print PRINT

INTERNATIONAL > East Asia & Pacific

Editorial: South Korea must not bring territorial issue into Olympic Games

Not bringing politics into sports is a fundamental principle of the Olympics. Creating unilateral propaganda about a territory at the Olympics is unpardonable.


The joint North-South Korean women’s ice hockey team played a warm-up match before the Pyeongchang Winter Olympics in South Korea. During the match, a unified Korean flag was hoisted at the venue that depicted the Korean Peninsula and the Takeshima islands of Shimane Prefecture, which South Korea has illegally occupied.


South Korea’s self-righteous assertion of its dominion was obviously intended in this flag.


The Takeshima islands are called Dokdo in South Korea. With a total area of 0.2 square kilometers, the islets are only slightly larger than Hibiya Park in central Tokyo. Reduced in size, it would be natural for the islets not to appear on a flag.


The Organizing Committee for the 2018 Winter Games clarified that it will use a flag with no depiction of the Takeshima islands when North and South Korean athletes march jointly at the opening ceremony of the Games, asserting that there would be absolutely no room for bilateral friction with Japan to develop.


The flag used this time was said to have been prepared by the Korea Ice Hockey Association. It is incompatible with the explanation given by the organizing committee, and cannot be overlooked. Does South Korea plan to use different flags on various occasions related to the Games? It is only natural that the Japanese government has lodged a protest against the South Korean government.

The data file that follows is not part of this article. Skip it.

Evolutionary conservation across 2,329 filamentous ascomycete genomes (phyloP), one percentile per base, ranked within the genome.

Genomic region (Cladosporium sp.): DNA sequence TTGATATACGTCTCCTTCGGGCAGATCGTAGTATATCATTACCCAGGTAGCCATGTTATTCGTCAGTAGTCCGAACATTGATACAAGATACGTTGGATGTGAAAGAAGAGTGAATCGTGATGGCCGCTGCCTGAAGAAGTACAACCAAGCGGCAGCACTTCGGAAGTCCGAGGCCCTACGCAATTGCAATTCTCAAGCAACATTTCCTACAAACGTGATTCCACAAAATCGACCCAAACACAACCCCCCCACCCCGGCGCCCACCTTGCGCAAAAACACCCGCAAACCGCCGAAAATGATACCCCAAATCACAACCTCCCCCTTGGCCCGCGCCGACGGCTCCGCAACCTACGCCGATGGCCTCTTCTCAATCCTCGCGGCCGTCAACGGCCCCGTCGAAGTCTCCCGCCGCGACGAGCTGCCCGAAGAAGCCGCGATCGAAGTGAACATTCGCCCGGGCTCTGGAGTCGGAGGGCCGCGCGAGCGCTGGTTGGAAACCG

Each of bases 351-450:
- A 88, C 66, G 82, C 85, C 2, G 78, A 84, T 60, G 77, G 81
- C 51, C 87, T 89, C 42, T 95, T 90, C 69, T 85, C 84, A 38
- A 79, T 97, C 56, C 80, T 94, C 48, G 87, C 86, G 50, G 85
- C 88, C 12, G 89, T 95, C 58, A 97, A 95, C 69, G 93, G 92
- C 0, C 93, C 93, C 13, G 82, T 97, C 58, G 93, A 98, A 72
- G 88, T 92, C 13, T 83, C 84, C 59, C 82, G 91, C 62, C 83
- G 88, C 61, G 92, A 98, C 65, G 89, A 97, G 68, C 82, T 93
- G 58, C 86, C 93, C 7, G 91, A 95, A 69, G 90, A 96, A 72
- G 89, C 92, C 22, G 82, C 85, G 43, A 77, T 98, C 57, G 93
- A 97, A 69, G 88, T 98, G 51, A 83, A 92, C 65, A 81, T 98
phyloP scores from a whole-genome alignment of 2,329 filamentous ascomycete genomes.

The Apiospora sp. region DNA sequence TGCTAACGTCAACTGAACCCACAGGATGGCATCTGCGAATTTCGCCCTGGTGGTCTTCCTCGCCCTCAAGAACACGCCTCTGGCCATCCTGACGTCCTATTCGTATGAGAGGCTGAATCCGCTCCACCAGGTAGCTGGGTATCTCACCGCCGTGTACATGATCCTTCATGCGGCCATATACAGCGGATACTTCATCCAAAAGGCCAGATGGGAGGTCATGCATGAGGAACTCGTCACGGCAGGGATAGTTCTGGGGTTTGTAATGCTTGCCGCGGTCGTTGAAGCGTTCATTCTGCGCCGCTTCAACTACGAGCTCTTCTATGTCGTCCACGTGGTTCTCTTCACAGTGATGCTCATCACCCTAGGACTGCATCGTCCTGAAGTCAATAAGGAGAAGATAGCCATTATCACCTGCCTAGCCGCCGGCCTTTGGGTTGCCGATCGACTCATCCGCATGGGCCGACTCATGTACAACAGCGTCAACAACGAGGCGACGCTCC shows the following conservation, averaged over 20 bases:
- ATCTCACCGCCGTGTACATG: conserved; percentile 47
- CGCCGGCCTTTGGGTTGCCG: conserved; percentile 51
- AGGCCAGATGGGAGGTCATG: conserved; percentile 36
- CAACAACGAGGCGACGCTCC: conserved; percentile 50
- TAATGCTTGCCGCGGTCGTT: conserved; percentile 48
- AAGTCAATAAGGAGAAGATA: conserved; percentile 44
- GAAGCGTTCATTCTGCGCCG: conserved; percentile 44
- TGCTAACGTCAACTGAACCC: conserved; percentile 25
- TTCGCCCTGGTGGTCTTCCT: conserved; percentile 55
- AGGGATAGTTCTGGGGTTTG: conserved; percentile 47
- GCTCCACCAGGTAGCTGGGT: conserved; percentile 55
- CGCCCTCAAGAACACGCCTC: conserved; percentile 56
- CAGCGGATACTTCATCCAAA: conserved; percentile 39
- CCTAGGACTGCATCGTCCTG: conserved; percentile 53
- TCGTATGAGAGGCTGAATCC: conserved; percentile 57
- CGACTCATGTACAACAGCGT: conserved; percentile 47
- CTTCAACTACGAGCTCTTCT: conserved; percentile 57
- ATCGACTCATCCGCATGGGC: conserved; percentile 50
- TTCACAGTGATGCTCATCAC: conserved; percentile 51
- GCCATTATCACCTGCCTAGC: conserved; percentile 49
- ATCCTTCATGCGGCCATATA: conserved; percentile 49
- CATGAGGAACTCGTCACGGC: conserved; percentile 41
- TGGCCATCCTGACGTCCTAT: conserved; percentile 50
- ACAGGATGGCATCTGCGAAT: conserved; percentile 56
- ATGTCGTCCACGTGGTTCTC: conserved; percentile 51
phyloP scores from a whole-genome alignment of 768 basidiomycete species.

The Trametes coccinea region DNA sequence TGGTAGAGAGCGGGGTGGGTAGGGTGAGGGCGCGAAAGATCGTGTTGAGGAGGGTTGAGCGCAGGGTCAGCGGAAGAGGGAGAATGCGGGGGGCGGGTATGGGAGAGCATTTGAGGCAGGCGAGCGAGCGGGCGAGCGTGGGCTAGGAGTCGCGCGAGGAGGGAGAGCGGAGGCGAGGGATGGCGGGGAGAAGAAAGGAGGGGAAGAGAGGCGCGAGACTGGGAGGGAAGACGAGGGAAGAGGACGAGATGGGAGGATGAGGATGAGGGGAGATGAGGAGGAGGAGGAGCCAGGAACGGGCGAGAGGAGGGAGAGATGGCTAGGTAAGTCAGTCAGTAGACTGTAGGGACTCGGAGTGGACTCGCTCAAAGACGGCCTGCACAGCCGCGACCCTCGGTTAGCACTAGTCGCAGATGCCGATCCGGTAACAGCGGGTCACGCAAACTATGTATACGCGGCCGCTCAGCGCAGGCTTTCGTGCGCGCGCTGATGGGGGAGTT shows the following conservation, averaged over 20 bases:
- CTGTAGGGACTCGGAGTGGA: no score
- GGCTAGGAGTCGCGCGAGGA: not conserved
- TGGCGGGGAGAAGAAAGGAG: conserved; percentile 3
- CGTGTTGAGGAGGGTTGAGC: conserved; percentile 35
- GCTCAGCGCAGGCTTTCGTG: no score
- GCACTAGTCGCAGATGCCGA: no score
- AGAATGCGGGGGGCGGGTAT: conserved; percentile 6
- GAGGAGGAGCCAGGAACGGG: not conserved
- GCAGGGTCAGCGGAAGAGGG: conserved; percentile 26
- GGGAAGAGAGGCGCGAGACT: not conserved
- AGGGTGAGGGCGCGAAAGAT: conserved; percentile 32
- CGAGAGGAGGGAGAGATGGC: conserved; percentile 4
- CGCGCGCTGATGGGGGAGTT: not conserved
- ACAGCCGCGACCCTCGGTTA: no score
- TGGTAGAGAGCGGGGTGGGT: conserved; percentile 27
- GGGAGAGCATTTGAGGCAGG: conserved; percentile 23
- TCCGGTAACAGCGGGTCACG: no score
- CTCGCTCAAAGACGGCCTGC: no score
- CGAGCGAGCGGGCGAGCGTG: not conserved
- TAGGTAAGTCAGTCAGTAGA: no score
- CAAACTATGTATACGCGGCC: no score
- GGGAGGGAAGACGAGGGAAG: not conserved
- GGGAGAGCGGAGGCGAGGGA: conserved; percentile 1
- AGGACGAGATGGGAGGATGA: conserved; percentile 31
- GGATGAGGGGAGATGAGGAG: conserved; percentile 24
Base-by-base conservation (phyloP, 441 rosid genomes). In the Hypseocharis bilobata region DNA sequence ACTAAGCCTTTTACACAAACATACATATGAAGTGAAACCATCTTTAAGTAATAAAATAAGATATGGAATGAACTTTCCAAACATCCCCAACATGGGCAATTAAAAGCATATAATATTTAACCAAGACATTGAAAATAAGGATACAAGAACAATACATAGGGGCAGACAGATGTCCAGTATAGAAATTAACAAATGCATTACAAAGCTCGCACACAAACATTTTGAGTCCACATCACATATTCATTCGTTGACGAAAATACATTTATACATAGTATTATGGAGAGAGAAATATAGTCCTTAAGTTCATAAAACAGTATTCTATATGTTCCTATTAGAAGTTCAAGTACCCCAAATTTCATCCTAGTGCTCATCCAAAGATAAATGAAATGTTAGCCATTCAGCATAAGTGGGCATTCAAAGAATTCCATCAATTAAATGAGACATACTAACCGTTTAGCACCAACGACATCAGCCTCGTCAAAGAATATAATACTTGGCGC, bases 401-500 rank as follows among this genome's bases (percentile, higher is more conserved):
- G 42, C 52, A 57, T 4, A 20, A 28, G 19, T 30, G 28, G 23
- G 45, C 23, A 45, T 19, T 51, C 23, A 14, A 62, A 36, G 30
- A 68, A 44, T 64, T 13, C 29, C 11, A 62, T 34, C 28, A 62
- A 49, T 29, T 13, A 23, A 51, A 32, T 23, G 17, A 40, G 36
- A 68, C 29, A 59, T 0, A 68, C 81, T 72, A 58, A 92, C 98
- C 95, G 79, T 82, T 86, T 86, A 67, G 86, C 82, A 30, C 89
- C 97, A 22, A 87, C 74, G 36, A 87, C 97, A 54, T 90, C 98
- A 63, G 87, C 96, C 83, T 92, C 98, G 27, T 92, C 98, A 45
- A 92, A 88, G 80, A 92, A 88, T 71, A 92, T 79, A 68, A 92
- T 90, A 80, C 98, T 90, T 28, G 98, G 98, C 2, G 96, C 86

On its home page, the committee has actually introduced the Takeshima islands in South Korea’s tourist information section, publicizing the islets with the expression of “Dokdo.” This cannot be accepted, either.


Lessons not learned


It is incomprehensible that South Korea has not learned a lesson from its past mistake.


At the 2012 London Summer Olympics, the Japanese and the South Korean teams competed in the third-place match in men’s soccer. A South Korean soccer player, excited about his team’s victory over Japan in the game, held up a sign reading “Dokdo is our territory.”


FIFA, soccer’s governing body, considered the player’s action as “behavior that goes against the concept of sportsmanship and fair play,” and decided to suspend him for two World Cup qualifying matches and imposed a fine.


Officials of the Olympic Games in South Korea must recognize the grave responsibility of being a host country of the Games.


The government under South Korean President Moon Jae In — an administration conciliatory to North Korea — has met with strong backlash from young people over the formation of a joint North-South Korean team, disregarding the intentions of South Korean athletes. There is also strong dissatisfaction among conservatives about the country becoming unable to hoist the South Korean national flag when their athletes march together with North Korean athletes during the opening ceremony.


The territorial issue is the subject that will most incite anti-Japan sentiment among the South Korean people. By appealing to racial consciousness, the issue can also be easily used for cooperation with North Korea.


Concern cannot be dispelled that the Moon administration may emphasize its confrontational stance toward Japan, so as to avert public criticism. In October last year, Moon’s administration announced that it will create, within the marine corps, a unit that will be in charge of defending its islands, including the Takeshima isles.


By winning South Korea over to its side, North Korea is also trying to sever South Korea from Japan and the United States. Should discord escalate between Japan and South Korea, that would just play right into the hands of North Korea.

  • Ambassador
  • G7 Summit
  • Ukraine